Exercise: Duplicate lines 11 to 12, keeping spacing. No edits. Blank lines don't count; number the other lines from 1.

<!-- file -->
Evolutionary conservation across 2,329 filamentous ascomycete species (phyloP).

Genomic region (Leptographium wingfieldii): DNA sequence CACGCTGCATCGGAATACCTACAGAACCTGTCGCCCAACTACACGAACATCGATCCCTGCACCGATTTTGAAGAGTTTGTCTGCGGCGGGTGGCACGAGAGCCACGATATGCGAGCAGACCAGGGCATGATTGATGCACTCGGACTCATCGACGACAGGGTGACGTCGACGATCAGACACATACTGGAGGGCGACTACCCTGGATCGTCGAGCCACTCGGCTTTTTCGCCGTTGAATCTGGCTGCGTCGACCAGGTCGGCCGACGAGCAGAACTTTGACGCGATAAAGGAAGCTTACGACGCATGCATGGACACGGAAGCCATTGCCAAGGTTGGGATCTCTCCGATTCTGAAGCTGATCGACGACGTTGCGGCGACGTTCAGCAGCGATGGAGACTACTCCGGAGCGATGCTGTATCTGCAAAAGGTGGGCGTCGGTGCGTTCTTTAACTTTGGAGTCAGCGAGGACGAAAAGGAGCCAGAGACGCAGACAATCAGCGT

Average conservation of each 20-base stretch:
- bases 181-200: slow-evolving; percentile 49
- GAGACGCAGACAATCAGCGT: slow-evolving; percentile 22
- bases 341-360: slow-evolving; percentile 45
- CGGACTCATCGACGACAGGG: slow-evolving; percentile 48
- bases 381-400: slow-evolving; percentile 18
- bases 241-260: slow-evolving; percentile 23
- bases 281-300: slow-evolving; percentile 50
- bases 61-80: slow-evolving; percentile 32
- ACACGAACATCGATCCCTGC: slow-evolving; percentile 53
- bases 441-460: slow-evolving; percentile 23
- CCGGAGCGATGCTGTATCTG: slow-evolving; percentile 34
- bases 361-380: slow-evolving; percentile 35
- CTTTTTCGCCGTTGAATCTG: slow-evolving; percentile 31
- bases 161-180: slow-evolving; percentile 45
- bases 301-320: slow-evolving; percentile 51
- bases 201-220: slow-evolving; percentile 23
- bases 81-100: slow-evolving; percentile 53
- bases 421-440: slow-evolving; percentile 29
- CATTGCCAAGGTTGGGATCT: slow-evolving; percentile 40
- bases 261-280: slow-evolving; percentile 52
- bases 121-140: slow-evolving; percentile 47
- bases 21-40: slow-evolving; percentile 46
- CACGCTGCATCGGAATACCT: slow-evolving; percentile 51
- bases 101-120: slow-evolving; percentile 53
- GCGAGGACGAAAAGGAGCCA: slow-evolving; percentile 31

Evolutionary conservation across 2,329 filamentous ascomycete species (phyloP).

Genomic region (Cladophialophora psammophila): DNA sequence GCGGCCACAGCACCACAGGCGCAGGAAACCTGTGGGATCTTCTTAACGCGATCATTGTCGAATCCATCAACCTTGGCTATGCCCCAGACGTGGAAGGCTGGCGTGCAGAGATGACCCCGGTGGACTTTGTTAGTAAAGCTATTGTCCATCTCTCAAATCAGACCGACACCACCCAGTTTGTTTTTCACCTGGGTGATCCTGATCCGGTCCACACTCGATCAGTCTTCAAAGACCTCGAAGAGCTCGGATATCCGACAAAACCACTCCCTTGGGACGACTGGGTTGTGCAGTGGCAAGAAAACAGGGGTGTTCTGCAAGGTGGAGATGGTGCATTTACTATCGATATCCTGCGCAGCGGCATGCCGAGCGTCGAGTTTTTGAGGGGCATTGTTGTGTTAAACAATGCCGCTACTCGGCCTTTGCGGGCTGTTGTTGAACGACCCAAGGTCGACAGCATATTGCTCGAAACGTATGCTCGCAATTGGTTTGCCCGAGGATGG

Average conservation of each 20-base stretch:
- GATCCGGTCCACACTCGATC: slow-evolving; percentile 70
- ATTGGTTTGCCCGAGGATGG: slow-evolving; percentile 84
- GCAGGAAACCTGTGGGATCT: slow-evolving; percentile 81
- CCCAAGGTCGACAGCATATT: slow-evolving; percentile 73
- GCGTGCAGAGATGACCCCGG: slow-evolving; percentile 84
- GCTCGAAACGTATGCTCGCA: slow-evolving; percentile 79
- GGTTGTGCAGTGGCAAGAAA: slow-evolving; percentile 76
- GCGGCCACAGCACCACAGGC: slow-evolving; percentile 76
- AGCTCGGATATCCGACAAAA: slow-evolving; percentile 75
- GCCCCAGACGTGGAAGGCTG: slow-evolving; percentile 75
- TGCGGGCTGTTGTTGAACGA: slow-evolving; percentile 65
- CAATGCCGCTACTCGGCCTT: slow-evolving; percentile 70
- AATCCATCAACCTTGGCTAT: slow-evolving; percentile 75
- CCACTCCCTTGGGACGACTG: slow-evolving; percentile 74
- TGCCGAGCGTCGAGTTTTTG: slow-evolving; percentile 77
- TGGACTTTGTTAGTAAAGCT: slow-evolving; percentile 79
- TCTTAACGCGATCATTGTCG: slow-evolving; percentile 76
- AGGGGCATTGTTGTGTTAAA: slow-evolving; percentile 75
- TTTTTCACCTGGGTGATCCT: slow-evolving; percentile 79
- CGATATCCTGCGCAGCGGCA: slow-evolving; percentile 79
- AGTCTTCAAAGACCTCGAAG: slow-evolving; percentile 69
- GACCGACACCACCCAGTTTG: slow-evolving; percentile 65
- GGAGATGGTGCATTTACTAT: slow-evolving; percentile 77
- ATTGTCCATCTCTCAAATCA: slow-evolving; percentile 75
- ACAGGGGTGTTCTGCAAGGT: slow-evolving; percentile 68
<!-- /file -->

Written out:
- bases 61-80: slow-evolving; percentile 32
- ACACGAACATCGATCCCTGC: slow-evolving; percentile 53